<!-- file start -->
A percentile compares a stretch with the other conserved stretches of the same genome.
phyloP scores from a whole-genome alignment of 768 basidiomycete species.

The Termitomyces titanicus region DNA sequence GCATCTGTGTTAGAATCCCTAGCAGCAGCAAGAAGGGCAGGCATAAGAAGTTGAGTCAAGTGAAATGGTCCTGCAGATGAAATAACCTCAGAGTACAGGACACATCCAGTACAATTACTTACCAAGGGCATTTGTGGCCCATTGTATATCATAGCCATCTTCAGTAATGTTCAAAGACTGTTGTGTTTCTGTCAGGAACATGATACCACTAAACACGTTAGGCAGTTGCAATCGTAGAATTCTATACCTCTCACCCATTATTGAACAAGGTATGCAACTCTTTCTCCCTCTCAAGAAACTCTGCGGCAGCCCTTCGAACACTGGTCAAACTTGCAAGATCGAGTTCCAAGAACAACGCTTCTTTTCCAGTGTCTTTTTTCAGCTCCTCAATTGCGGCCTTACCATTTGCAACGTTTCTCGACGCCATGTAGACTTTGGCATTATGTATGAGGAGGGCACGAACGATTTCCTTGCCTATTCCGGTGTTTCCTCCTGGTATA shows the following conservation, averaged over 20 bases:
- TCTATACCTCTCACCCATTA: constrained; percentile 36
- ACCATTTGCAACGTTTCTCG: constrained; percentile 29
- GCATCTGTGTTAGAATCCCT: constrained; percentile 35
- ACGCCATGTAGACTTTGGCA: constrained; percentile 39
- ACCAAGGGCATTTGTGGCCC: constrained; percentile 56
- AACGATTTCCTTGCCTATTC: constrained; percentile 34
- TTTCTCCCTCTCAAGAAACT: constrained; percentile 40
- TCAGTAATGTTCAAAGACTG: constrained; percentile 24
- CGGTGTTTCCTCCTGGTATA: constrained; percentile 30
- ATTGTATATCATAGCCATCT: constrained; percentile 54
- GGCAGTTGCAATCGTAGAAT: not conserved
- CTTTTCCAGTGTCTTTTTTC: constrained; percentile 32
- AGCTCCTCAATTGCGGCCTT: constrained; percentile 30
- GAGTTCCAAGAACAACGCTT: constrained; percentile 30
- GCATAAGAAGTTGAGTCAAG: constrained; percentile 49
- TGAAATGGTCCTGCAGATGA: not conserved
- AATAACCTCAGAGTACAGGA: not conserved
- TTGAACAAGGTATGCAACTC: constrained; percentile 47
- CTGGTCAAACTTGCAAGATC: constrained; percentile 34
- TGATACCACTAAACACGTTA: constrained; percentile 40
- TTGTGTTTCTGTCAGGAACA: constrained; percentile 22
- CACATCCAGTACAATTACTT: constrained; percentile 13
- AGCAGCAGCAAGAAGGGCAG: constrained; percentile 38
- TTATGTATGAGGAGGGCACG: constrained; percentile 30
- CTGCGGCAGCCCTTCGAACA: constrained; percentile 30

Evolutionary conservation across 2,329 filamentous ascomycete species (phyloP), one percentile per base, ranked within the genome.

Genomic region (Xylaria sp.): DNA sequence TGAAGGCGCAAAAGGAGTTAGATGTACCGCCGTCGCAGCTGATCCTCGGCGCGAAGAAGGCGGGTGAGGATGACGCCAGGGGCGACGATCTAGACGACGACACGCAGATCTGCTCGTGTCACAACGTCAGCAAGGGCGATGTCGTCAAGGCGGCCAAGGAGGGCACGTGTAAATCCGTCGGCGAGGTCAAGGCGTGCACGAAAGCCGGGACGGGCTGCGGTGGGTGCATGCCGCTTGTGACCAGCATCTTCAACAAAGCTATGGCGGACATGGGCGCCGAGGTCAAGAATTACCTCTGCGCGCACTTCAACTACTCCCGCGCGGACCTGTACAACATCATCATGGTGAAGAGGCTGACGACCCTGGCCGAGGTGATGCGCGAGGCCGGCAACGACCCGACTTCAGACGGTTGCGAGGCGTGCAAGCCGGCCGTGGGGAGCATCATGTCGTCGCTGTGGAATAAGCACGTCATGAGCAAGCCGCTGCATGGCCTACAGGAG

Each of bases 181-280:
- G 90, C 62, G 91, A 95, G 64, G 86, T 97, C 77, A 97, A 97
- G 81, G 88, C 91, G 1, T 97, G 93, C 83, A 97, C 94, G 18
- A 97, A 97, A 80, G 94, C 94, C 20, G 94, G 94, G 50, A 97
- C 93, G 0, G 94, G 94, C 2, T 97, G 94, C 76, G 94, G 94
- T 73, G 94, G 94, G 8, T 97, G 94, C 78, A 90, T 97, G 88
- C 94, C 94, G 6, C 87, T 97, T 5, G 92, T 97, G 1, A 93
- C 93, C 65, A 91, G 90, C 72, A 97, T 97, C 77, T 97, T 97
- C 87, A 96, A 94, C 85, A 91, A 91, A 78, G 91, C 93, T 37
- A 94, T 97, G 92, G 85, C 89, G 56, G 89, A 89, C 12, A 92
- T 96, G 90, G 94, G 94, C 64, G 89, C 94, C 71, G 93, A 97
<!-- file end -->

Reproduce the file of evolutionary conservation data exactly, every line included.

A percentile compares a stretch with the other conserved stretches of the same genome.
phyloP scores from a whole-genome alignment of 768 basidiomycete species.

The Termitomyces titanicus region DNA sequence GCATCTGTGTTAGAATCCCTAGCAGCAGCAAGAAGGGCAGGCATAAGAAGTTGAGTCAAGTGAAATGGTCCTGCAGATGAAATAACCTCAGAGTACAGGACACATCCAGTACAATTACTTACCAAGGGCATTTGTGGCCCATTGTATATCATAGCCATCTTCAGTAATGTTCAAAGACTGTTGTGTTTCTGTCAGGAACATGATACCACTAAACACGTTAGGCAGTTGCAATCGTAGAATTCTATACCTCTCACCCATTATTGAACAAGGTATGCAACTCTTTCTCCCTCTCAAGAAACTCTGCGGCAGCCCTTCGAACACTGGTCAAACTTGCAAGATCGAGTTCCAAGAACAACGCTTCTTTTCCAGTGTCTTTTTTCAGCTCCTCAATTGCGGCCTTACCATTTGCAACGTTTCTCGACGCCATGTAGACTTTGGCATTATGTATGAGGAGGGCACGAACGATTTCCTTGCCTATTCCGGTGTTTCCTCCTGGTATA shows the following conservation, averaged over 20 bases:
- TCTATACCTCTCACCCATTA: constrained; percentile 36
- ACCATTTGCAACGTTTCTCG: constrained; percentile 29
- GCATCTGTGTTAGAATCCCT: constrained; percentile 35
- ACGCCATGTAGACTTTGGCA: constrained; percentile 39
- ACCAAGGGCATTTGTGGCCC: constrained; percentile 56
- AACGATTTCCTTGCCTATTC: constrained; percentile 34
- TTTCTCCCTCTCAAGAAACT: constrained; percentile 40
- TCAGTAATGTTCAAAGACTG: constrained; percentile 24
- CGGTGTTTCCTCCTGGTATA: constrained; percentile 30
- ATTGTATATCATAGCCATCT: constrained; percentile 54
- GGCAGTTGCAATCGTAGAAT: not conserved
- CTTTTCCAGTGTCTTTTTTC: constrained; percentile 32
- AGCTCCTCAATTGCGGCCTT: constrained; percentile 30
- GAGTTCCAAGAACAACGCTT: constrained; percentile 30
- GCATAAGAAGTTGAGTCAAG: constrained; percentile 49
- TGAAATGGTCCTGCAGATGA: not conserved
- AATAACCTCAGAGTACAGGA: not conserved
- TTGAACAAGGTATGCAACTC: constrained; percentile 47
- CTGGTCAAACTTGCAAGATC: constrained; percentile 34
- TGATACCACTAAACACGTTA: constrained; percentile 40
- TTGTGTTTCTGTCAGGAACA: constrained; percentile 22
- CACATCCAGTACAATTACTT: constrained; percentile 13
- AGCAGCAGCAAGAAGGGCAG: constrained; percentile 38
- TTATGTATGAGGAGGGCACG: constrained; percentile 30
- CTGCGGCAGCCCTTCGAACA: constrained; percentile 30

Evolutionary conservation across 2,329 filamentous ascomycete species (phyloP), one percentile per base, ranked within the genome.

Genomic region (Xylaria sp.): DNA sequence TGAAGGCGCAAAAGGAGTTAGATGTACCGCCGTCGCAGCTGATCCTCGGCGCGAAGAAGGCGGGTGAGGATGACGCCAGGGGCGACGATCTAGACGACGACACGCAGATCTGCTCGTGTCACAACGTCAGCAAGGGCGATGTCGTCAAGGCGGCCAAGGAGGGCACGTGTAAATCCGTCGGCGAGGTCAAGGCGTGCACGAAAGCCGGGACGGGCTGCGGTGGGTGCATGCCGCTTGTGACCAGCATCTTCAACAAAGCTATGGCGGACATGGGCGCCGAGGTCAAGAATTACCTCTGCGCGCACTTCAACTACTCCCGCGCGGACCTGTACAACATCATCATGGTGAAGAGGCTGACGACCCTGGCCGAGGTGATGCGCGAGGCCGGCAACGACCCGACTTCAGACGGTTGCGAGGCGTGCAAGCCGGCCGTGGGGAGCATCATGTCGTCGCTGTGGAATAAGCACGTCATGAGCAAGCCGCTGCATGGCCTACAGGAG

Each of bases 181-280:
- G 90, C 62, G 91, A 95, G 64, G 86, T 97, C 77, A 97, A 97
- G 81, G 88, C 91, G 1, T 97, G 93, C 83, A 97, C 94, G 18
- A 97, A 97, A 80, G 94, C 94, C 20, G 94, G 94, G 50, A 97
- C 93, G 0, G 94, G 94, C 2, T 97, G 94, C 76, G 94, G 94
- T 73, G 94, G 94, G 8, T 97, G 94, C 78, A 90, T 97, G 88
- C 94, C 94, G 6, C 87, T 97, T 5, G 92, T 97, G 1, A 93
- C 93, C 65, A 91, G 90, C 72, A 97, T 97, C 77, T 97, T 97
- C 87, A 96, A 94, C 85, A 91, A 91, A 78, G 91, C 93, T 37
- A 94, T 97, G 92, G 85, C 89, G 56, G 89, A 89, C 12, A 92
- T 96, G 90, G 94, G 94, C 64, G 89, C 94, C 71, G 93, A 97